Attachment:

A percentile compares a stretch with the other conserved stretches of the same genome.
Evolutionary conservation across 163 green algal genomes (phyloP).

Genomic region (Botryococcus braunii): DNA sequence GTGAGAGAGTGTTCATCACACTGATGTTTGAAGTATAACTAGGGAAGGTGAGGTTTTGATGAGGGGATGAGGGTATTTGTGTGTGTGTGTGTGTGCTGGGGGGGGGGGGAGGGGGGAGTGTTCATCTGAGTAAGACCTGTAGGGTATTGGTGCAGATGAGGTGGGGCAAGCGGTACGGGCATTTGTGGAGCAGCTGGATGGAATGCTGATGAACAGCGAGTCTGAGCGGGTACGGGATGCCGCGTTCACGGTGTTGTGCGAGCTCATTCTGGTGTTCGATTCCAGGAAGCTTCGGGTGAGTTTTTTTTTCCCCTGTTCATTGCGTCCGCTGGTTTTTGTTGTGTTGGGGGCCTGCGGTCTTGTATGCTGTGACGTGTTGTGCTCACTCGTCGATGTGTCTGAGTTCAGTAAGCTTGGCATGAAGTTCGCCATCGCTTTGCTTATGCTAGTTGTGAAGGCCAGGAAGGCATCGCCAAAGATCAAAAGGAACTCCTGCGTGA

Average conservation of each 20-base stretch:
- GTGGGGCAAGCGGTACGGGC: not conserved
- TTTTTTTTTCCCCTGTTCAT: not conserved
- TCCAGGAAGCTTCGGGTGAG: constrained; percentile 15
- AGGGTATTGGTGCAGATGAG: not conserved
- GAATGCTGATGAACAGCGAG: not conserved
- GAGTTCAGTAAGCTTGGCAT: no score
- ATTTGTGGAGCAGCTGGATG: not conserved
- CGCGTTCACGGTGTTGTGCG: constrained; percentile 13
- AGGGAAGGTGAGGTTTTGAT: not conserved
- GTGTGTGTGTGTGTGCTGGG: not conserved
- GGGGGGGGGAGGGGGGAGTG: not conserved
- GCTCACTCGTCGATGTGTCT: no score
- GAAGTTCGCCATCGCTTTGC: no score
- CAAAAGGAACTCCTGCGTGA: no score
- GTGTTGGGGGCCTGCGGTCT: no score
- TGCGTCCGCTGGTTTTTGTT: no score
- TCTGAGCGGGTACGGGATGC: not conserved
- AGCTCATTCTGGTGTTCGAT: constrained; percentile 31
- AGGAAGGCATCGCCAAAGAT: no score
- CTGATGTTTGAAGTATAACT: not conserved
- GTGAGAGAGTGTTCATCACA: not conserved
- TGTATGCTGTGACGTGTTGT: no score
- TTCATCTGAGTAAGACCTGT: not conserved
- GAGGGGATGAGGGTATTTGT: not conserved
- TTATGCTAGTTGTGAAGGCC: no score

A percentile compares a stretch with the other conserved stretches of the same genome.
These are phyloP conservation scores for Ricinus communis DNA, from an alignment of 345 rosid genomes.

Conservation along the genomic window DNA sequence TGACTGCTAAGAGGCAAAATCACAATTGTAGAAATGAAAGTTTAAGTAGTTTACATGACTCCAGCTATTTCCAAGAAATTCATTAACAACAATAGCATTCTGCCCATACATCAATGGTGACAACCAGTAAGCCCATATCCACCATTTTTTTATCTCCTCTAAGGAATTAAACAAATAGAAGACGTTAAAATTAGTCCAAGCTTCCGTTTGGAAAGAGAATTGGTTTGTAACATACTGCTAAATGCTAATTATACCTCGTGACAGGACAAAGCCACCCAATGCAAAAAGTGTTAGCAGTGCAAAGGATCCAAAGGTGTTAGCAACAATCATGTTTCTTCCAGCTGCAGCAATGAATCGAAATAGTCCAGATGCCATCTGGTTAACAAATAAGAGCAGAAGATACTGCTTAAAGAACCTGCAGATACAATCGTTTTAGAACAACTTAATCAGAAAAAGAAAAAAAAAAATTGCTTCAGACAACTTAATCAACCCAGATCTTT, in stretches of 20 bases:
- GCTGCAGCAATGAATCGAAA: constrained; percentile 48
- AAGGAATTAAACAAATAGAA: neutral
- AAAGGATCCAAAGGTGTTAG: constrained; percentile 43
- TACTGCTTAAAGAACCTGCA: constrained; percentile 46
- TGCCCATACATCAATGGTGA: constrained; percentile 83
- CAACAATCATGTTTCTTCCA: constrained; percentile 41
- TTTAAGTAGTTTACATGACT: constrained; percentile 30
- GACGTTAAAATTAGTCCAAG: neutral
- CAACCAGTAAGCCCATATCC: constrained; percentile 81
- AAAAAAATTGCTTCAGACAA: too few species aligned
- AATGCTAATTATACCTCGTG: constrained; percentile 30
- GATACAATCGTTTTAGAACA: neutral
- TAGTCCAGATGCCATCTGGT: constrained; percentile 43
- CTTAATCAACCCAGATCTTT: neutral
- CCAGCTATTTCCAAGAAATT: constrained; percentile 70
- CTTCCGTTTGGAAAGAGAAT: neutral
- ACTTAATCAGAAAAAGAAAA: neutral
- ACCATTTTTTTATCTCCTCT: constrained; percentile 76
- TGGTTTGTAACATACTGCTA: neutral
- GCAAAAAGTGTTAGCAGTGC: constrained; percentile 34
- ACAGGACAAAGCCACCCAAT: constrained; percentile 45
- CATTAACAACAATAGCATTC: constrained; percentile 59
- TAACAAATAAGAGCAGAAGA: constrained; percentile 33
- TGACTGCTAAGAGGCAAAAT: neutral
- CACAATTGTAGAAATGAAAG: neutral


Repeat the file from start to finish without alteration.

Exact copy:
A percentile compares a stretch with the other conserved stretches of the same genome.
Evolutionary conservation across 163 green algal genomes (phyloP).

Genomic region (Botryococcus braunii): DNA sequence GTGAGAGAGTGTTCATCACACTGATGTTTGAAGTATAACTAGGGAAGGTGAGGTTTTGATGAGGGGATGAGGGTATTTGTGTGTGTGTGTGTGTGCTGGGGGGGGGGGGAGGGGGGAGTGTTCATCTGAGTAAGACCTGTAGGGTATTGGTGCAGATGAGGTGGGGCAAGCGGTACGGGCATTTGTGGAGCAGCTGGATGGAATGCTGATGAACAGCGAGTCTGAGCGGGTACGGGATGCCGCGTTCACGGTGTTGTGCGAGCTCATTCTGGTGTTCGATTCCAGGAAGCTTCGGGTGAGTTTTTTTTTCCCCTGTTCATTGCGTCCGCTGGTTTTTGTTGTGTTGGGGGCCTGCGGTCTTGTATGCTGTGACGTGTTGTGCTCACTCGTCGATGTGTCTGAGTTCAGTAAGCTTGGCATGAAGTTCGCCATCGCTTTGCTTATGCTAGTTGTGAAGGCCAGGAAGGCATCGCCAAAGATCAAAAGGAACTCCTGCGTGA

Average conservation of each 20-base stretch:
- GTGGGGCAAGCGGTACGGGC: not conserved
- TTTTTTTTTCCCCTGTTCAT: not conserved
- TCCAGGAAGCTTCGGGTGAG: constrained; percentile 15
- AGGGTATTGGTGCAGATGAG: not conserved
- GAATGCTGATGAACAGCGAG: not conserved
- GAGTTCAGTAAGCTTGGCAT: no score
- ATTTGTGGAGCAGCTGGATG: not conserved
- CGCGTTCACGGTGTTGTGCG: constrained; percentile 13
- AGGGAAGGTGAGGTTTTGAT: not conserved
- GTGTGTGTGTGTGTGCTGGG: not conserved
- GGGGGGGGGAGGGGGGAGTG: not conserved
- GCTCACTCGTCGATGTGTCT: no score
- GAAGTTCGCCATCGCTTTGC: no score
- CAAAAGGAACTCCTGCGTGA: no score
- GTGTTGGGGGCCTGCGGTCT: no score
- TGCGTCCGCTGGTTTTTGTT: no score
- TCTGAGCGGGTACGGGATGC: not conserved
- AGCTCATTCTGGTGTTCGAT: constrained; percentile 31
- AGGAAGGCATCGCCAAAGAT: no score
- CTGATGTTTGAAGTATAACT: not conserved
- GTGAGAGAGTGTTCATCACA: not conserved
- TGTATGCTGTGACGTGTTGT: no score
- TTCATCTGAGTAAGACCTGT: not conserved
- GAGGGGATGAGGGTATTTGT: not conserved
- TTATGCTAGTTGTGAAGGCC: no score

A percentile compares a stretch with the other conserved stretches of the same genome.
These are phyloP conservation scores for Ricinus communis DNA, from an alignment of 345 rosid genomes.

Conservation along the genomic window DNA sequence TGACTGCTAAGAGGCAAAATCACAATTGTAGAAATGAAAGTTTAAGTAGTTTACATGACTCCAGCTATTTCCAAGAAATTCATTAACAACAATAGCATTCTGCCCATACATCAATGGTGACAACCAGTAAGCCCATATCCACCATTTTTTTATCTCCTCTAAGGAATTAAACAAATAGAAGACGTTAAAATTAGTCCAAGCTTCCGTTTGGAAAGAGAATTGGTTTGTAACATACTGCTAAATGCTAATTATACCTCGTGACAGGACAAAGCCACCCAATGCAAAAAGTGTTAGCAGTGCAAAGGATCCAAAGGTGTTAGCAACAATCATGTTTCTTCCAGCTGCAGCAATGAATCGAAATAGTCCAGATGCCATCTGGTTAACAAATAAGAGCAGAAGATACTGCTTAAAGAACCTGCAGATACAATCGTTTTAGAACAACTTAATCAGAAAAAGAAAAAAAAAAATTGCTTCAGACAACTTAATCAACCCAGATCTTT, in stretches of 20 bases:
- GCTGCAGCAATGAATCGAAA: constrained; percentile 48
- AAGGAATTAAACAAATAGAA: neutral
- AAAGGATCCAAAGGTGTTAG: constrained; percentile 43
- TACTGCTTAAAGAACCTGCA: constrained; percentile 46
- TGCCCATACATCAATGGTGA: constrained; percentile 83
- CAACAATCATGTTTCTTCCA: constrained; percentile 41
- TTTAAGTAGTTTACATGACT: constrained; percentile 30
- GACGTTAAAATTAGTCCAAG: neutral
- CAACCAGTAAGCCCATATCC: constrained; percentile 81
- AAAAAAATTGCTTCAGACAA: too few species aligned
- AATGCTAATTATACCTCGTG: constrained; percentile 30
- GATACAATCGTTTTAGAACA: neutral
- TAGTCCAGATGCCATCTGGT: constrained; percentile 43
- CTTAATCAACCCAGATCTTT: neutral
- CCAGCTATTTCCAAGAAATT: constrained; percentile 70
- CTTCCGTTTGGAAAGAGAAT: neutral
- ACTTAATCAGAAAAAGAAAA: neutral
- ACCATTTTTTTATCTCCTCT: constrained; percentile 76
- TGGTTTGTAACATACTGCTA: neutral
- GCAAAAAGTGTTAGCAGTGC: constrained; percentile 34
- ACAGGACAAAGCCACCCAAT: constrained; percentile 45
- CATTAACAACAATAGCATTC: constrained; percentile 59
- TAACAAATAAGAGCAGAAGA: constrained; percentile 33
- TGACTGCTAAGAGGCAAAAT: neutral
- CACAATTGTAGAAATGAAAG: neutral